She went on in the same mocking vein for several minutes. She delivered her observations without pausing, or appearing to reflect on what she was saying, or considering what their impact might be on me – as though they were lines she had rehearsed and was now mechanically reciting. As I listened to her, I was suddenly struck not by the likeness between myself and Nicholas Harris, but between her and Emily Harris, the Prime Minister’s wife – a selfish and unrepentant woman who engineers her own disappearance in order to taunt and humiliate her husband, and who refuses to accept any responsibility for her actions. I realised, with something of a shock, that the physical image I had conjured up of Emily Harris while reading the book was not too different from the woman sitting opposite me.

I folded my napkin and laid it on the table. There were many things I could have said to her, but I had no wish to prolong our meeting.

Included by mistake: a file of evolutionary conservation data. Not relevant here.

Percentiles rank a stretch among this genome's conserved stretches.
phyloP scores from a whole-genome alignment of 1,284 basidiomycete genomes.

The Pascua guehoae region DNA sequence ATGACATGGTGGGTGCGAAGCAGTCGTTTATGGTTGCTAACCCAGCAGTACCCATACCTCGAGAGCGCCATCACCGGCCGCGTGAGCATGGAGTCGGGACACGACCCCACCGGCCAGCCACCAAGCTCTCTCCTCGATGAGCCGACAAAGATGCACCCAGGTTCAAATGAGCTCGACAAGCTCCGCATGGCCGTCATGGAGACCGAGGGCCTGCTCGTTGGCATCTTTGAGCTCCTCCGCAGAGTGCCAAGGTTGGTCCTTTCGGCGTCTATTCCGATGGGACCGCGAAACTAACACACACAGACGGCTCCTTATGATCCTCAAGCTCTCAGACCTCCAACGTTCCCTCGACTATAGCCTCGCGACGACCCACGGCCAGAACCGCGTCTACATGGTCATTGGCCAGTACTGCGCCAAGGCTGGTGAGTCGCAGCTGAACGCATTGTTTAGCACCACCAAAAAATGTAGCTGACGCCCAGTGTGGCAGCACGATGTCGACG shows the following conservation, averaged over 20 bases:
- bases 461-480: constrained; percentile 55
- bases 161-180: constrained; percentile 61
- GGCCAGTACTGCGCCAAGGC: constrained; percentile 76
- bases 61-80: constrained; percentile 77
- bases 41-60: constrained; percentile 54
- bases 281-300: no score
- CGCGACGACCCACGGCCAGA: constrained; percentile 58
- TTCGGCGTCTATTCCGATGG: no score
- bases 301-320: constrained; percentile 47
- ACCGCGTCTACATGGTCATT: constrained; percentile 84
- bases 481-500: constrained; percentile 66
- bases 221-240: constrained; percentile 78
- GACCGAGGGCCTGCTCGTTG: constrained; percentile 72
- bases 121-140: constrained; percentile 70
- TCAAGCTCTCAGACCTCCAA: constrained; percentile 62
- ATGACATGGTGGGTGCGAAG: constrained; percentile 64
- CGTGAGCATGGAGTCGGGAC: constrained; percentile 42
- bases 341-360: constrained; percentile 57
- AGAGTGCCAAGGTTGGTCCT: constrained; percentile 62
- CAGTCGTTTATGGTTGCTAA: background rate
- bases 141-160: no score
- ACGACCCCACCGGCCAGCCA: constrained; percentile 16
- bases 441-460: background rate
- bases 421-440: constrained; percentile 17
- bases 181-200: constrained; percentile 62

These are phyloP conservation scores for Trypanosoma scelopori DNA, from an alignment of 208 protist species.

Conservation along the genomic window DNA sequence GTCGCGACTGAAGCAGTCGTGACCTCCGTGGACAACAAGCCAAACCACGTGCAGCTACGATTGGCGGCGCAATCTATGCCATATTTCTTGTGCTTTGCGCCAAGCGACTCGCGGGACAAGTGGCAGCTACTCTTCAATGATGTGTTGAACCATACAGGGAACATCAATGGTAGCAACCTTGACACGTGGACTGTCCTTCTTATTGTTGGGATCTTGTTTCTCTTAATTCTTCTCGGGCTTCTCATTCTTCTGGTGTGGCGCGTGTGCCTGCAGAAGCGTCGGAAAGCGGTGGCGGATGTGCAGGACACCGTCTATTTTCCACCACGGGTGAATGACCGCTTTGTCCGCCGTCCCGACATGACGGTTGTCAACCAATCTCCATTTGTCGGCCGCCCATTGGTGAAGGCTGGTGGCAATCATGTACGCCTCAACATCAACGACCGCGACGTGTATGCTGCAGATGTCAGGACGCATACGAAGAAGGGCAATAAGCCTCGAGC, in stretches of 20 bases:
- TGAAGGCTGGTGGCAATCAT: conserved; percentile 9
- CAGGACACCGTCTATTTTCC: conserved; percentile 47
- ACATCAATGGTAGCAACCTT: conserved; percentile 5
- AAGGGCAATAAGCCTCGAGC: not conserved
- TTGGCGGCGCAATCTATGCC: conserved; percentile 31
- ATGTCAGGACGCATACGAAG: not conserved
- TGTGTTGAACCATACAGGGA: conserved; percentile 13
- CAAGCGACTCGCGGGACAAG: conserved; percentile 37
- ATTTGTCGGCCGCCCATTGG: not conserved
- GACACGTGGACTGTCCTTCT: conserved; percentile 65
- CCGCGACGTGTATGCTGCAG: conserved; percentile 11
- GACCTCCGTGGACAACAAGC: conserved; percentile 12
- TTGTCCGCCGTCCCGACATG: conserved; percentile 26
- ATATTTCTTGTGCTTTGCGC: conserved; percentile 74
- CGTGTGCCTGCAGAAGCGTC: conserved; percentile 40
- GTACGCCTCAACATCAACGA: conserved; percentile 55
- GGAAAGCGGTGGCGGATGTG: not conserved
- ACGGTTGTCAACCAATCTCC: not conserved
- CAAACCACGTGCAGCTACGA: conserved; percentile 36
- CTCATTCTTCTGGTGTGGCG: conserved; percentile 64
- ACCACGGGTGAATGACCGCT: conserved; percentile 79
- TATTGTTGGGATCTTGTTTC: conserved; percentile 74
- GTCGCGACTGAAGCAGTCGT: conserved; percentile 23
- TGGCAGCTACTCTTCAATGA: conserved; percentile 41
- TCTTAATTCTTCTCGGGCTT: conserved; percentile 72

‘You’re not leaving, are you, Michael?’ she asked.

‘I’m sorry, Jude,’ I said, gently. ‘You’re unhappy and you’re lonely, and I’m sorry for that. You’ve written a fine book. Good luck with your career.’

As I was walking away, she called to me.

‘Michael, wait. I have something for you.’

I stood with my back to her. ‘Let me guess,’ I said.  ‘A signed copy of The Opposite of Cat, with a handwritten inscription. Something along the lines of “To Michael. My unwitting inspiration”.’

‘How did you – ’

‘You’re very predictable, Jude,’ I said, turning to look at her startled face. ‘You always were.’

Jude is from The Truth Issue – Issue 20. Order your copy here